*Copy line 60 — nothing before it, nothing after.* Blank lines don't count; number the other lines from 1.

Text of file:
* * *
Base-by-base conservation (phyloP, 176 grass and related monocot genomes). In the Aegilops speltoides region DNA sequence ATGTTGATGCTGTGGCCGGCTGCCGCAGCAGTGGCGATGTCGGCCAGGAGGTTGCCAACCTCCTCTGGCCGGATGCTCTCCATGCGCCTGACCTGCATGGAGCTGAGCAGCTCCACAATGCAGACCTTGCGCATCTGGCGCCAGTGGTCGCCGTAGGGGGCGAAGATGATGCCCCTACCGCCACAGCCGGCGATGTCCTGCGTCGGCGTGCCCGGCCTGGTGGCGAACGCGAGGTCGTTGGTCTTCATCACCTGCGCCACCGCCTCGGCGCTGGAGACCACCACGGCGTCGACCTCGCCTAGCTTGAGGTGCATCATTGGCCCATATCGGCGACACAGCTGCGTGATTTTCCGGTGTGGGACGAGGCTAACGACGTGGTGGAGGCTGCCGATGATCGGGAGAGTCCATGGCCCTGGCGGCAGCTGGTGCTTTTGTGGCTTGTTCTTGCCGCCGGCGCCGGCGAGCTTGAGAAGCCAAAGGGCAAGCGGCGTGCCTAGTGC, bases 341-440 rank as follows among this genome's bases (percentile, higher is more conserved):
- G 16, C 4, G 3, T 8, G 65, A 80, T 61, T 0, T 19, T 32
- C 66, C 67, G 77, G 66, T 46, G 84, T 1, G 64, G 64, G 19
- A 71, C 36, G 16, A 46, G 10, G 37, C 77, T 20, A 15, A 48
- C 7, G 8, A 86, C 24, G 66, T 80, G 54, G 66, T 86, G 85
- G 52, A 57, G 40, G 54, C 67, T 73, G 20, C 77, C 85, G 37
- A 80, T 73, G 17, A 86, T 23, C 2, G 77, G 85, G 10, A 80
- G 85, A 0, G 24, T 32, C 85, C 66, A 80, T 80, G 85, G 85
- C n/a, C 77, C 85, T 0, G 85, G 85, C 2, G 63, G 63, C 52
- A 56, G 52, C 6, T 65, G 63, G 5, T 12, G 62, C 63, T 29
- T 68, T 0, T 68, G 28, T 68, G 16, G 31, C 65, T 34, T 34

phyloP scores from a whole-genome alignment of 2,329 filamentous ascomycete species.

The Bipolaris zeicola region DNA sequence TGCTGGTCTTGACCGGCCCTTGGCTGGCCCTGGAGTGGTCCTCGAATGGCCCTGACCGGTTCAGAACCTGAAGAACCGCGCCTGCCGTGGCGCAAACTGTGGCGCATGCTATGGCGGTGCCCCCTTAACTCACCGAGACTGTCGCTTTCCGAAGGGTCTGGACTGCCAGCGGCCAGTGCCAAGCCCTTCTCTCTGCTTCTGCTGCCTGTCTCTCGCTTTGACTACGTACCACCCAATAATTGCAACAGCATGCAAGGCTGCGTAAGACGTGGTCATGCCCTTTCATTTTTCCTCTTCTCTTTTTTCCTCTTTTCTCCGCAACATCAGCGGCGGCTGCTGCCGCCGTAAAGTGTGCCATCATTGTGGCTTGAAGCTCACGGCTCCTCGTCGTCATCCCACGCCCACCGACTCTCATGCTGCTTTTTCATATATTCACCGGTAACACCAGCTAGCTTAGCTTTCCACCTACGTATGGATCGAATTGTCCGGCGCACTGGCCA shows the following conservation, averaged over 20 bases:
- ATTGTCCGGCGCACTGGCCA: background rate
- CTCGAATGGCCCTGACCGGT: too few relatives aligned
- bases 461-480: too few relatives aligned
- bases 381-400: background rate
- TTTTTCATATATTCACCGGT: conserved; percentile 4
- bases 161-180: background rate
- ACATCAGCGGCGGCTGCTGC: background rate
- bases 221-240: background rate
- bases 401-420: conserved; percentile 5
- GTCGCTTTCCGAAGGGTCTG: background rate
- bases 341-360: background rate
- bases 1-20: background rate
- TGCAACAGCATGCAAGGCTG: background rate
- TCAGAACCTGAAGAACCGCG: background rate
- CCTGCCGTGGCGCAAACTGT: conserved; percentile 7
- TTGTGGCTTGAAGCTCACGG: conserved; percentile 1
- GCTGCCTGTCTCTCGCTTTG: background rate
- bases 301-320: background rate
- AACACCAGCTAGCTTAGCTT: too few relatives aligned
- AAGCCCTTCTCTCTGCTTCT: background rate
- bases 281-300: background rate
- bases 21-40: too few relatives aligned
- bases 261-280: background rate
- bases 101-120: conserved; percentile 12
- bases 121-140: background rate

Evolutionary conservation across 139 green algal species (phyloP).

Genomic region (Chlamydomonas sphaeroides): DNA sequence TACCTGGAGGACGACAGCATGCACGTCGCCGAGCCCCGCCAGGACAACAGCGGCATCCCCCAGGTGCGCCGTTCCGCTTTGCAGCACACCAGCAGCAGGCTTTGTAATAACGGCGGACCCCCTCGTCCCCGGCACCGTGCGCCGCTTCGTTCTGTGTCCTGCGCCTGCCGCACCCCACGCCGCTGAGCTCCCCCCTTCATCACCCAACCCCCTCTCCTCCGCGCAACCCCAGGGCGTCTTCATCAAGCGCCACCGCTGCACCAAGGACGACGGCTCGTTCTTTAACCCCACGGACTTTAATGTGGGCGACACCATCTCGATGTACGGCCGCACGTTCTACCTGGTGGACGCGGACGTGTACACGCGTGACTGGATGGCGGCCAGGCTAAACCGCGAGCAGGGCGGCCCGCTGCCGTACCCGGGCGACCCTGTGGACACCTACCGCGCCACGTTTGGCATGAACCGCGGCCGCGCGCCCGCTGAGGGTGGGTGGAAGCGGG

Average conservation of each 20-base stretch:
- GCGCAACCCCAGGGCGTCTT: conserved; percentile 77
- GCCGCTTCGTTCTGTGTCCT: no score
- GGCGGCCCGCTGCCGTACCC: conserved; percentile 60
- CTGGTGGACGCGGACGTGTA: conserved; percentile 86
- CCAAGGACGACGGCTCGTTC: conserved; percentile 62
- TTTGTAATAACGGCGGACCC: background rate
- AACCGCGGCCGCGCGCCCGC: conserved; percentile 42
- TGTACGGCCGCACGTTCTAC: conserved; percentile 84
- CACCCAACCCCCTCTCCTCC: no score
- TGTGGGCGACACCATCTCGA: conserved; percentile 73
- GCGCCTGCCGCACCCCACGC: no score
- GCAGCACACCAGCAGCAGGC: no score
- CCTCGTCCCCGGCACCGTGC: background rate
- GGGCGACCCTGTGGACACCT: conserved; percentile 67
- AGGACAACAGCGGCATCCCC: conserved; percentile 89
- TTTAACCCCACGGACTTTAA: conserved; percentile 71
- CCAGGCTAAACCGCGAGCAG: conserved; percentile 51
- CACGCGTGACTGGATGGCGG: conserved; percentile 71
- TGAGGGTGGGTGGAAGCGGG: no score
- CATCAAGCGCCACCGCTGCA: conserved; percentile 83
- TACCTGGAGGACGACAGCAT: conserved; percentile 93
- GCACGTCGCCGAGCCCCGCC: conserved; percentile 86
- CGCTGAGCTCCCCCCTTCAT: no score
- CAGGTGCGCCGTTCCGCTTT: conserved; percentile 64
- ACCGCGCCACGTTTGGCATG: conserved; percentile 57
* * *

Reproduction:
- TGAGGGTGGGTGGAAGCGGG: no score